Well, I seriously doubt that the studios would be so stupid as to 'price themselves out of the market'. Like I said, Blu-ray sales' growth is slowing because all people ever wanted to own was the 'content', and now technology has finally reached a tipping point where that's just as easy or easier and cheap or cheaper without having to go out to a store and purchase a physical medium. So the market for Blu-ray discs has had to adapt and offer more than just an HD copy of the film.
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  #39  
Old 03-18-2013, 07:18 AM
muldoonthief muldoonthief is offline
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Originally Posted by Revtim View Post
When they say "digital copy" do they mean an Ultraviolet code, or is the digital copy playable on a PC actually included on one of the disks? If so, what format is it?
Either, or both. Sometimes it's an Ultraviolet code, sometimes it's a separate disk (which still has a code which needs to be validated on a website), sometimes it's an iTunes or Android code for downloading the movie.
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Old 03-18-2013, 08:01 AM
md2000 md2000 is offline
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Originally Posted by Little Nemo View Post
Do you really believe that? Do you think DVD sales would have been as good if DVD's had been sold in "combo packs" with the videotape version of the movie?

And do you really feel that BluRay is the third option? I think it's pretty obviously the second option. DVD is first; BluRay is second; and DVD/BluRay combo is third. And if an option has to be tossed out, you get rid of the combo packs.
The difference is the difference. There's no comparison between DVD and VHS. (Until DVD I never understood the logic of letterbox movies - a VHS movie looked barely good enough in full screen.)

DVD was a quantum leap up in picture quality, convenience, and durability. As a result, it was the fastest media conversion ever, and VHS pretty much disappeared - especially once DVRs were available. Blu-Ray is a victim of DVD's success. As another comment says, some people can't tell the difference. Some movies, who cares about the extra quality. WIth up-converting, the quality difference is even harder to spot. BR is not the same quantum leap. I would pay $10 more to own a DVD vs. VHS. I would not pay $5 more to own BR vs. DVD unless the movie was a visual spectacular. Nobody wanted to rush out and buy a BR replacement for a DVD player back when they were $400 vs. $39.95.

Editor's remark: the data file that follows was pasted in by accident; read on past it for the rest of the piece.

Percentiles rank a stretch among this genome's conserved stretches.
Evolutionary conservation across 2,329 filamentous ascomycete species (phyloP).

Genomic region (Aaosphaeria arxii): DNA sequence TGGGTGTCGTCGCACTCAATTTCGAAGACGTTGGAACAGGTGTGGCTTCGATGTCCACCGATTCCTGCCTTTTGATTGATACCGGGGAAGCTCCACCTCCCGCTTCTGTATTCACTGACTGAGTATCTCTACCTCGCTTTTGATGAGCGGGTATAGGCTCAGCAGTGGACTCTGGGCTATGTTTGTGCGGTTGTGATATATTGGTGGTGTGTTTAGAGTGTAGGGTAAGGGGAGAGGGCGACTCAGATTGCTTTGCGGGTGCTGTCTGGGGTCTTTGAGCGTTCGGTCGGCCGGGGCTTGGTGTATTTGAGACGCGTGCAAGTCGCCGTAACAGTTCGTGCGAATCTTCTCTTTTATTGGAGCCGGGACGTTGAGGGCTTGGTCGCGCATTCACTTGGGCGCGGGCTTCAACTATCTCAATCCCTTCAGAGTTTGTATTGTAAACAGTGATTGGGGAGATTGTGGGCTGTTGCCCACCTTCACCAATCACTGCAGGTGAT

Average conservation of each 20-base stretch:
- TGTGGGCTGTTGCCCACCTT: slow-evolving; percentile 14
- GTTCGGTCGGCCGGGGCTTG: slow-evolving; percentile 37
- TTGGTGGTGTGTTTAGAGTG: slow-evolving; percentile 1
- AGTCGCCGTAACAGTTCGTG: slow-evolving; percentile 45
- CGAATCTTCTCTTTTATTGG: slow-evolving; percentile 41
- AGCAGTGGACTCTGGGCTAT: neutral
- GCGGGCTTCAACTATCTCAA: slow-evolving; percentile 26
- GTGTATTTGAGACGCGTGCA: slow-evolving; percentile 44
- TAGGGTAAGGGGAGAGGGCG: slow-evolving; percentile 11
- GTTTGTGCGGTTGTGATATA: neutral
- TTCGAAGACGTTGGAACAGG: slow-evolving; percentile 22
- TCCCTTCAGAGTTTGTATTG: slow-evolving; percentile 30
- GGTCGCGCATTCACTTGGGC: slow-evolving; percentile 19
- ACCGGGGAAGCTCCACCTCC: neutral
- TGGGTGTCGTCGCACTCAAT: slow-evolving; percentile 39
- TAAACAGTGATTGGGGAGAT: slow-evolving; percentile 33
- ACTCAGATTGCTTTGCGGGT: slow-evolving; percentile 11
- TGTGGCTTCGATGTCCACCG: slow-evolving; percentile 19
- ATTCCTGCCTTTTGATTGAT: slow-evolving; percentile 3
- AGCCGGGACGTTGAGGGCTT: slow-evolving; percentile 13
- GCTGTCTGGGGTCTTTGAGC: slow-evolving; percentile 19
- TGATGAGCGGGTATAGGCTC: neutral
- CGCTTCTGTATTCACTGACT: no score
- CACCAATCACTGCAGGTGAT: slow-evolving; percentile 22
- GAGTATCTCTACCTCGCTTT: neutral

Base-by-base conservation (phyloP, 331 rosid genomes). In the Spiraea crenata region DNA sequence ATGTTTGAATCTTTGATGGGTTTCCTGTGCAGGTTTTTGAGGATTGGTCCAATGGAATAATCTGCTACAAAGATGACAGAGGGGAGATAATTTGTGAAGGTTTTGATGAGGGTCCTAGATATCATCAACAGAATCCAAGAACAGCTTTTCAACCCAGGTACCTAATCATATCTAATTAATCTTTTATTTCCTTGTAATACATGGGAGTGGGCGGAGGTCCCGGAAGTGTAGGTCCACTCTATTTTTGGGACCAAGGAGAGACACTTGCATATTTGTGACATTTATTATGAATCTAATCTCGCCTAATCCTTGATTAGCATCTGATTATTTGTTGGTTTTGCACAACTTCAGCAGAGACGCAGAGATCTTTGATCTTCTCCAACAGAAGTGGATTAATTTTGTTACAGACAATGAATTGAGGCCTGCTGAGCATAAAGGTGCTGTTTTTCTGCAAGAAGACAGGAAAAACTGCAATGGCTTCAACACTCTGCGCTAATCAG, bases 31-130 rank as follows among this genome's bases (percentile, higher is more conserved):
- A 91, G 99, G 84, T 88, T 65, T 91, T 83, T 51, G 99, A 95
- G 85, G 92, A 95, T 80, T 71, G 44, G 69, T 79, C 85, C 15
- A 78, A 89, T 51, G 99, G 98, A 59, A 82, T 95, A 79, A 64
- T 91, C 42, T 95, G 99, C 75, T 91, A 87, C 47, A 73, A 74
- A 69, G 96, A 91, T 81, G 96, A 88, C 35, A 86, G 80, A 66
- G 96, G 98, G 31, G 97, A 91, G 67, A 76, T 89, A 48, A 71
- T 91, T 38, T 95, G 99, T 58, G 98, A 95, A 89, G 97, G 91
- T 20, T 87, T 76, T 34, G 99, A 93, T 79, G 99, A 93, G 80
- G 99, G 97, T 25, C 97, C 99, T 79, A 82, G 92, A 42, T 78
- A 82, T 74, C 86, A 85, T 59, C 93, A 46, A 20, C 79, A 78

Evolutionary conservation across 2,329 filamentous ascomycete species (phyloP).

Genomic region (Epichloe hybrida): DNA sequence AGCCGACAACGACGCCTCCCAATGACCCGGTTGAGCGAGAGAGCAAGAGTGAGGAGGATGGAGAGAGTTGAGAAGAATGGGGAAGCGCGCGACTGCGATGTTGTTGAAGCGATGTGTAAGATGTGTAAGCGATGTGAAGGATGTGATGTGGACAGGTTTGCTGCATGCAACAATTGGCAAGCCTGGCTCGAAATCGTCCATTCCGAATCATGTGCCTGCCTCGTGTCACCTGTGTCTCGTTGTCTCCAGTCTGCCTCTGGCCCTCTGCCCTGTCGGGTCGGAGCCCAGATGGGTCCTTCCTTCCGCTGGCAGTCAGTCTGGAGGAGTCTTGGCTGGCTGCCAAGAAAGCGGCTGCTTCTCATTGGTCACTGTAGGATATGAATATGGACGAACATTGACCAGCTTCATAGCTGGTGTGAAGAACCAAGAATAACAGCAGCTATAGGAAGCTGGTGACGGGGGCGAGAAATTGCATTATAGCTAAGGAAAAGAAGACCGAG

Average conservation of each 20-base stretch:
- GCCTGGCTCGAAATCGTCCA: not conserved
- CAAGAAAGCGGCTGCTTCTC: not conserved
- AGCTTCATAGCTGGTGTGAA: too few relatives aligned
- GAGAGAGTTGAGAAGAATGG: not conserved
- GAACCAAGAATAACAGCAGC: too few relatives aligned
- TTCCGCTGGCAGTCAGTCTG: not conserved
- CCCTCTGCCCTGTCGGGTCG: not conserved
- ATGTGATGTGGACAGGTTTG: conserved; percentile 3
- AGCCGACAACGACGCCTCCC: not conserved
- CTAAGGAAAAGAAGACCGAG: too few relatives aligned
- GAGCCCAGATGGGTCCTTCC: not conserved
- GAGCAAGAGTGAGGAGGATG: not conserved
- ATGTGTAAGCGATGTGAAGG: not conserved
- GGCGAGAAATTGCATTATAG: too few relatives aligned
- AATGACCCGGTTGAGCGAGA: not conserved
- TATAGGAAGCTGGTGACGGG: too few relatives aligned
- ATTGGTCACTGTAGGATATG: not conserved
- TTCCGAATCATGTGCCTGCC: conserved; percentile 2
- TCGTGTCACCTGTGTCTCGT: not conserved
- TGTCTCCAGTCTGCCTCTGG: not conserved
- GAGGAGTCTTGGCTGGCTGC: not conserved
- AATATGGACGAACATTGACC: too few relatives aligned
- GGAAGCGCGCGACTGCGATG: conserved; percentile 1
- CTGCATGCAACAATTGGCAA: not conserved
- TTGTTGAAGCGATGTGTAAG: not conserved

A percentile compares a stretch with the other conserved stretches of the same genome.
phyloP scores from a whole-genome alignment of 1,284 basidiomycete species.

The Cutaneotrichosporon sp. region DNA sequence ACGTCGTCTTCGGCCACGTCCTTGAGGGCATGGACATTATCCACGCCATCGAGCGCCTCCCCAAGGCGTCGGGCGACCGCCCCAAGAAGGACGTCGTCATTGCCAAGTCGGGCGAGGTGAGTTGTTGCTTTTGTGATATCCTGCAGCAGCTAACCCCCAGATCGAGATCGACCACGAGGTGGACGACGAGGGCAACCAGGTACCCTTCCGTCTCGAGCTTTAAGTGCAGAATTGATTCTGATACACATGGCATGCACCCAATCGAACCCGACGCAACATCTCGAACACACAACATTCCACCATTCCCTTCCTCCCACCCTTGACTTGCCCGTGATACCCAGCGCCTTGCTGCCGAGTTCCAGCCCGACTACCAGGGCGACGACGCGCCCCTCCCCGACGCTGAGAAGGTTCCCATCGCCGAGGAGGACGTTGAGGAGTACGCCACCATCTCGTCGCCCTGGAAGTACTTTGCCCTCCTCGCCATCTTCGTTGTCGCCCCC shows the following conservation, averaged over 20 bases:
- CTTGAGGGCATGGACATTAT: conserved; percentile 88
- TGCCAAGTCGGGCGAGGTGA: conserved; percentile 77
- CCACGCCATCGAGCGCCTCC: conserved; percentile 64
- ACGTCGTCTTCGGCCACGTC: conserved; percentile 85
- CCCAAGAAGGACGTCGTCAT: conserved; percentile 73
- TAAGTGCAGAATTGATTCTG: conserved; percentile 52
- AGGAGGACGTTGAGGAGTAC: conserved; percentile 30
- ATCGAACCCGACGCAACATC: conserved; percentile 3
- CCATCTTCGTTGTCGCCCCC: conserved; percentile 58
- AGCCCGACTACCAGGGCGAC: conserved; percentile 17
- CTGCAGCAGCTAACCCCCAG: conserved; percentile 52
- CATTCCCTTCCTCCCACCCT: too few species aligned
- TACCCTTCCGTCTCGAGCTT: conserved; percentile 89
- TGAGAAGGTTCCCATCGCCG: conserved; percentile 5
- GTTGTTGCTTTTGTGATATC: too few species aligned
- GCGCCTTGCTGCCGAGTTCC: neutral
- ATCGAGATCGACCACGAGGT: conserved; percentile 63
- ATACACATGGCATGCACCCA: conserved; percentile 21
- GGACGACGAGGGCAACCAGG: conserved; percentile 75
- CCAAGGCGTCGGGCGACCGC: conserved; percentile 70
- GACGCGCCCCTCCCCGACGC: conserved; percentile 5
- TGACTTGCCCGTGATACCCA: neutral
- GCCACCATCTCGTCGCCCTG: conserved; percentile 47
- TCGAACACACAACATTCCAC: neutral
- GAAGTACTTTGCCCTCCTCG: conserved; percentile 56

As a result, the conversion to BR is much slower, and may not even be complete before the next version comes along. It did not help that the HD had its own VHS-vs-Beta battle for the first few years.

With slow conversion, and a lot of key legacy devices, sales are going to be split. It's a vicious cycle. If the downstairs player is BR but upstairs in the kids room is DVD, what format do you buy? If the car is DVD and you want to keep the kids occupied, what format do you buy?

DVD from VHS was a quantum leap. CD from vinyl was a quantum leap. Cassette from reel-to-reel was a quantum leap. MP3 (and AVI) are a quantum leap in portability and convenience (and price...).

All these were a victim of their own success. Once the output and convenience are "good enough" what can you do to improve upon it? The follow-on techs all flopped to some extent because the original was much "good enough".

Another issue is the moeny from library replacement. If I had Monty Python or Casablanca or Star Wars on VHS, I ran out and re-bought it on DVD. (As I did with vinyl to CD). DVD and CD benefited from this phenomenon and misread it for on-going market size. Very few people run out and replace their Meet the Fokkers DVD with Blu-Ray.

Last edited by md2000; 03-18-2013 at 08:02 AM..
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  #41  
Old 03-18-2013, 09:38 AM
Little Nemo Little Nemo is offline
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Originally Posted by Hail Ants View Post